protection, he slid the sword from its scabbard, touching the edge with

fingers that trembled with cold and exhaustion. But such hardship

was not his only burden; there was another thing within his mind,

something that filled him with awe and wonder. Something that he could not control.

The Voices.

The Voices that would not be stilled: that had ever haunted him.

The Voices that had, and were, to shape his fate.

He passed a hand across his throbbing brow. Would They come into his

head again this night, he wondered feverishly. He hoped not, for though he welcomed Them, They distracted him,

and he could not be distracted; not if he was to escape to where They beckoned.

As if to forget these thoughts and doubts, he took down a bow and quiver

of arrows, stolen as were the boots he wore, and fixed a shaft to the

string. He flexed it, drawing the slender, feathered arrow toward his

cheek. Archery, as sword use, had been instilled at an early age, and

though he endured both for their peculiar qualities, he took no love

from the hunt, or in any killing.

But now, he well knew, these skills might prove to be his only means to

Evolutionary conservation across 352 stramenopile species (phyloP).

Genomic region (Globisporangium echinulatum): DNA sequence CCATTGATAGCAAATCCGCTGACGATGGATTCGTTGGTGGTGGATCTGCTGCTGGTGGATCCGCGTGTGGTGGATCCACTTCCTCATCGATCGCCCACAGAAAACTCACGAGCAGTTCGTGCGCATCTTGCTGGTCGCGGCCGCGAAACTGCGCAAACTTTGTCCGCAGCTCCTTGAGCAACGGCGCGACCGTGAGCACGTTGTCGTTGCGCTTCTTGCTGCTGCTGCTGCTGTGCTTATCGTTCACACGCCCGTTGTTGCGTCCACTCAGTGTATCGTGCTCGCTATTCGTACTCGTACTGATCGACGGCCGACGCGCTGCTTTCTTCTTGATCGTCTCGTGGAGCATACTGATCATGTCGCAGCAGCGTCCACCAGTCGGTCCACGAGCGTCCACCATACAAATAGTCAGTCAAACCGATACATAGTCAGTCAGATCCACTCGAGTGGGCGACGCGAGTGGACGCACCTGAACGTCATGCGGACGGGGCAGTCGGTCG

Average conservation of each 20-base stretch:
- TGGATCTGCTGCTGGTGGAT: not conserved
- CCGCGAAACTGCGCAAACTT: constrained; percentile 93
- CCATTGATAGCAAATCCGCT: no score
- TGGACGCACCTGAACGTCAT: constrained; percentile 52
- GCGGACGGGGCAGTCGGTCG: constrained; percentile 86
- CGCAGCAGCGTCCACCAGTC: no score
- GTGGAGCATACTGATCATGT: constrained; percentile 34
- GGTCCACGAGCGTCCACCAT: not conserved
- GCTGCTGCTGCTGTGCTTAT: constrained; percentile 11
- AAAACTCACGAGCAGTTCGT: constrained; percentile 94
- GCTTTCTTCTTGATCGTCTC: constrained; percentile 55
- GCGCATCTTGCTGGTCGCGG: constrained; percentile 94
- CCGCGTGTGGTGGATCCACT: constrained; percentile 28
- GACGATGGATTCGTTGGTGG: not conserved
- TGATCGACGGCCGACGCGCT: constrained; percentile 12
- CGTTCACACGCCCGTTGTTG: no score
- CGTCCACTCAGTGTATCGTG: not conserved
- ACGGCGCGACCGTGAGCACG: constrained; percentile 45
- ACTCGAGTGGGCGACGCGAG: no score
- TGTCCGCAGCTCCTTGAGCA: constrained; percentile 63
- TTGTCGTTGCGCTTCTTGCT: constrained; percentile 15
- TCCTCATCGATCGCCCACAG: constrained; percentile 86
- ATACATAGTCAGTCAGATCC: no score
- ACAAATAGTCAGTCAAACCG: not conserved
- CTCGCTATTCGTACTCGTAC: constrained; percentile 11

effect escape. For certain was he that if recaptured, death would be his

end. Sleep, he felt sure, would not claim him, since somehow it seldom

did, these later days. At times he wished it might, though then his mind

would be less his own to keep than in waking. Perhaps, he mused,

exhaustion was better than sleep: to block out the past, without losing


The stream's murmuring gave way to another sound; a faint drumming,

drumming. Then a silence, that seemed to go on and on without break,

even the breeze and the tinkling waters ebbing. He sheathed the sword

and returned the bow and quiver to his horse, looping them to the saddle.

And there he stood, unmoving; waiting.

At last the sound began again, horses drumming the valley road, some

small way off. With heart pounding, he drew his steed across the now

burbling brook and ventured up slope through a gathering of benighted

trees. The moon faded into cloud and all became a ghostly gloom as he

and his tired steed stumbled on.

So dark it became, that only the rising ground gave hint of his

direction, whilst caught on the growing moan of wind he heard voices,

faint and mixed amongst the whinny and neigh of their mounts: 'We had

best sleep here this night. No good to keep….'

The words vanished as the breeze skirled them by.

'Turn back? Nay, we have our task.'

Another voice. 'Perchance the others have found him '

'Who knows? Never mind. We must go on come morning. We have our orders

from the prince, and he from our king, no doubt.'

'Settle this night. Our quarry on the morrow to seek.…'